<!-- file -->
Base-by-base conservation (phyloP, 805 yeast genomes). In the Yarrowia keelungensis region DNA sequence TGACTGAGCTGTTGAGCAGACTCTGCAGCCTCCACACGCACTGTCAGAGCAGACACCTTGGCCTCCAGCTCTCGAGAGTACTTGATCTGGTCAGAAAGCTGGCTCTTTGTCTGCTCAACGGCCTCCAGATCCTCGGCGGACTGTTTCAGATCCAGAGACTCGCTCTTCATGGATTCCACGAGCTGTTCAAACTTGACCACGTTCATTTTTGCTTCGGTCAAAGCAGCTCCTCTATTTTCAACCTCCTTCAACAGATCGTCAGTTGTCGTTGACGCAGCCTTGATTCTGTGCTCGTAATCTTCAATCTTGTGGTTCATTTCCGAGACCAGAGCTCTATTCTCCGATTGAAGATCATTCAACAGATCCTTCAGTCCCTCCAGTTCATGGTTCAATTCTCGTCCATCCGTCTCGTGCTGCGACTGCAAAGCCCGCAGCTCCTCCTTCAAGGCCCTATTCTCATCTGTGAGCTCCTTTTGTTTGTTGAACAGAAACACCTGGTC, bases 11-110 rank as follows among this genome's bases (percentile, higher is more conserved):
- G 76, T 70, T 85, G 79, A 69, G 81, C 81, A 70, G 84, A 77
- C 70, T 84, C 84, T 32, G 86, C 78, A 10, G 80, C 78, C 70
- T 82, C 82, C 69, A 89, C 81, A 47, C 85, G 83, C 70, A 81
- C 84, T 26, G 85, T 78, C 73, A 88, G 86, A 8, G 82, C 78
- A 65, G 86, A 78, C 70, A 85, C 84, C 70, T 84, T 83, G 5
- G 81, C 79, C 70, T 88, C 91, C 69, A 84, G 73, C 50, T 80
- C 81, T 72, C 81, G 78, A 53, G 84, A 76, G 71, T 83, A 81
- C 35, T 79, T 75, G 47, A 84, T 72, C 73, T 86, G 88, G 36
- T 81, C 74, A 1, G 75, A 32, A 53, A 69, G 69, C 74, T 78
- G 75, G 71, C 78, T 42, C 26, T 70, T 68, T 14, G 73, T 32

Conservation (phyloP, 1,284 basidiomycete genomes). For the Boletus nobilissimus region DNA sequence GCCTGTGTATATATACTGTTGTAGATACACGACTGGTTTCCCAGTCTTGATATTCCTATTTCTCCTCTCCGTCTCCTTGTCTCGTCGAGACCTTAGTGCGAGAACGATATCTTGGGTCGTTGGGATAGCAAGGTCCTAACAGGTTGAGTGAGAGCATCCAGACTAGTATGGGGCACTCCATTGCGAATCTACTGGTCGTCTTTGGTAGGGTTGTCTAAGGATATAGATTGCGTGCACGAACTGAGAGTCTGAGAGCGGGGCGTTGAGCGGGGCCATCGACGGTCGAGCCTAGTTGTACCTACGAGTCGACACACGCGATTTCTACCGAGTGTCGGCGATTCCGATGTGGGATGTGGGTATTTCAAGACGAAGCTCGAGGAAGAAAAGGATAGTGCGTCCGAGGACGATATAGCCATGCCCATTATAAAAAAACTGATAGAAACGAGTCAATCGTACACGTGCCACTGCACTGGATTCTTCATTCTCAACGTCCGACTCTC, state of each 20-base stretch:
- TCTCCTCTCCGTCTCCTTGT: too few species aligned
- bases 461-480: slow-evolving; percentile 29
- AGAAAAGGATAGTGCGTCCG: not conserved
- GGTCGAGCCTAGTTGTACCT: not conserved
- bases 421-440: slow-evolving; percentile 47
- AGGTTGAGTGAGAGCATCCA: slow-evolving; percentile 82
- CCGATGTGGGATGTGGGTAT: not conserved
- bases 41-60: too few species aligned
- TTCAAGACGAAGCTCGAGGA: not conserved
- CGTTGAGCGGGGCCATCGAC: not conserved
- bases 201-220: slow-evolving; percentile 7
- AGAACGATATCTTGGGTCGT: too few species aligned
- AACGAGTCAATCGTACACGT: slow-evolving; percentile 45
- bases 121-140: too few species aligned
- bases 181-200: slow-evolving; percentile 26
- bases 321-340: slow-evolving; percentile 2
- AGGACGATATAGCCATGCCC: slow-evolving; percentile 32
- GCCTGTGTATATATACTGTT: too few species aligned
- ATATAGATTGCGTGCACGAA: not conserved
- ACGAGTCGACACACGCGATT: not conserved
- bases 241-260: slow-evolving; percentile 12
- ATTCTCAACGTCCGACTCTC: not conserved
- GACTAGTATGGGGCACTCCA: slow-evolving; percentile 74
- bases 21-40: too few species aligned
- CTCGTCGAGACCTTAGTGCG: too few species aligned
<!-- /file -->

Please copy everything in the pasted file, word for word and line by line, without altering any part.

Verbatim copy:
Base-by-base conservation (phyloP, 805 yeast genomes). In the Yarrowia keelungensis region DNA sequence TGACTGAGCTGTTGAGCAGACTCTGCAGCCTCCACACGCACTGTCAGAGCAGACACCTTGGCCTCCAGCTCTCGAGAGTACTTGATCTGGTCAGAAAGCTGGCTCTTTGTCTGCTCAACGGCCTCCAGATCCTCGGCGGACTGTTTCAGATCCAGAGACTCGCTCTTCATGGATTCCACGAGCTGTTCAAACTTGACCACGTTCATTTTTGCTTCGGTCAAAGCAGCTCCTCTATTTTCAACCTCCTTCAACAGATCGTCAGTTGTCGTTGACGCAGCCTTGATTCTGTGCTCGTAATCTTCAATCTTGTGGTTCATTTCCGAGACCAGAGCTCTATTCTCCGATTGAAGATCATTCAACAGATCCTTCAGTCCCTCCAGTTCATGGTTCAATTCTCGTCCATCCGTCTCGTGCTGCGACTGCAAAGCCCGCAGCTCCTCCTTCAAGGCCCTATTCTCATCTGTGAGCTCCTTTTGTTTGTTGAACAGAAACACCTGGTC, bases 11-110 rank as follows among this genome's bases (percentile, higher is more conserved):
- G 76, T 70, T 85, G 79, A 69, G 81, C 81, A 70, G 84, A 77
- C 70, T 84, C 84, T 32, G 86, C 78, A 10, G 80, C 78, C 70
- T 82, C 82, C 69, A 89, C 81, A 47, C 85, G 83, C 70, A 81
- C 84, T 26, G 85, T 78, C 73, A 88, G 86, A 8, G 82, C 78
- A 65, G 86, A 78, C 70, A 85, C 84, C 70, T 84, T 83, G 5
- G 81, C 79, C 70, T 88, C 91, C 69, A 84, G 73, C 50, T 80
- C 81, T 72, C 81, G 78, A 53, G 84, A 76, G 71, T 83, A 81
- C 35, T 79, T 75, G 47, A 84, T 72, C 73, T 86, G 88, G 36
- T 81, C 74, A 1, G 75, A 32, A 53, A 69, G 69, C 74, T 78
- G 75, G 71, C 78, T 42, C 26, T 70, T 68, T 14, G 73, T 32

Conservation (phyloP, 1,284 basidiomycete genomes). For the Boletus nobilissimus region DNA sequence GCCTGTGTATATATACTGTTGTAGATACACGACTGGTTTCCCAGTCTTGATATTCCTATTTCTCCTCTCCGTCTCCTTGTCTCGTCGAGACCTTAGTGCGAGAACGATATCTTGGGTCGTTGGGATAGCAAGGTCCTAACAGGTTGAGTGAGAGCATCCAGACTAGTATGGGGCACTCCATTGCGAATCTACTGGTCGTCTTTGGTAGGGTTGTCTAAGGATATAGATTGCGTGCACGAACTGAGAGTCTGAGAGCGGGGCGTTGAGCGGGGCCATCGACGGTCGAGCCTAGTTGTACCTACGAGTCGACACACGCGATTTCTACCGAGTGTCGGCGATTCCGATGTGGGATGTGGGTATTTCAAGACGAAGCTCGAGGAAGAAAAGGATAGTGCGTCCGAGGACGATATAGCCATGCCCATTATAAAAAAACTGATAGAAACGAGTCAATCGTACACGTGCCACTGCACTGGATTCTTCATTCTCAACGTCCGACTCTC, state of each 20-base stretch:
- TCTCCTCTCCGTCTCCTTGT: too few species aligned
- bases 461-480: slow-evolving; percentile 29
- AGAAAAGGATAGTGCGTCCG: not conserved
- GGTCGAGCCTAGTTGTACCT: not conserved
- bases 421-440: slow-evolving; percentile 47
- AGGTTGAGTGAGAGCATCCA: slow-evolving; percentile 82
- CCGATGTGGGATGTGGGTAT: not conserved
- bases 41-60: too few species aligned
- TTCAAGACGAAGCTCGAGGA: not conserved
- CGTTGAGCGGGGCCATCGAC: not conserved
- bases 201-220: slow-evolving; percentile 7
- AGAACGATATCTTGGGTCGT: too few species aligned
- AACGAGTCAATCGTACACGT: slow-evolving; percentile 45
- bases 121-140: too few species aligned
- bases 181-200: slow-evolving; percentile 26
- bases 321-340: slow-evolving; percentile 2
- AGGACGATATAGCCATGCCC: slow-evolving; percentile 32
- GCCTGTGTATATATACTGTT: too few species aligned
- ATATAGATTGCGTGCACGAA: not conserved
- ACGAGTCGACACACGCGATT: not conserved
- bases 241-260: slow-evolving; percentile 12
- ATTCTCAACGTCCGACTCTC: not conserved
- GACTAGTATGGGGCACTCCA: slow-evolving; percentile 74
- bases 21-40: too few species aligned
- CTCGTCGAGACCTTAGTGCG: too few species aligned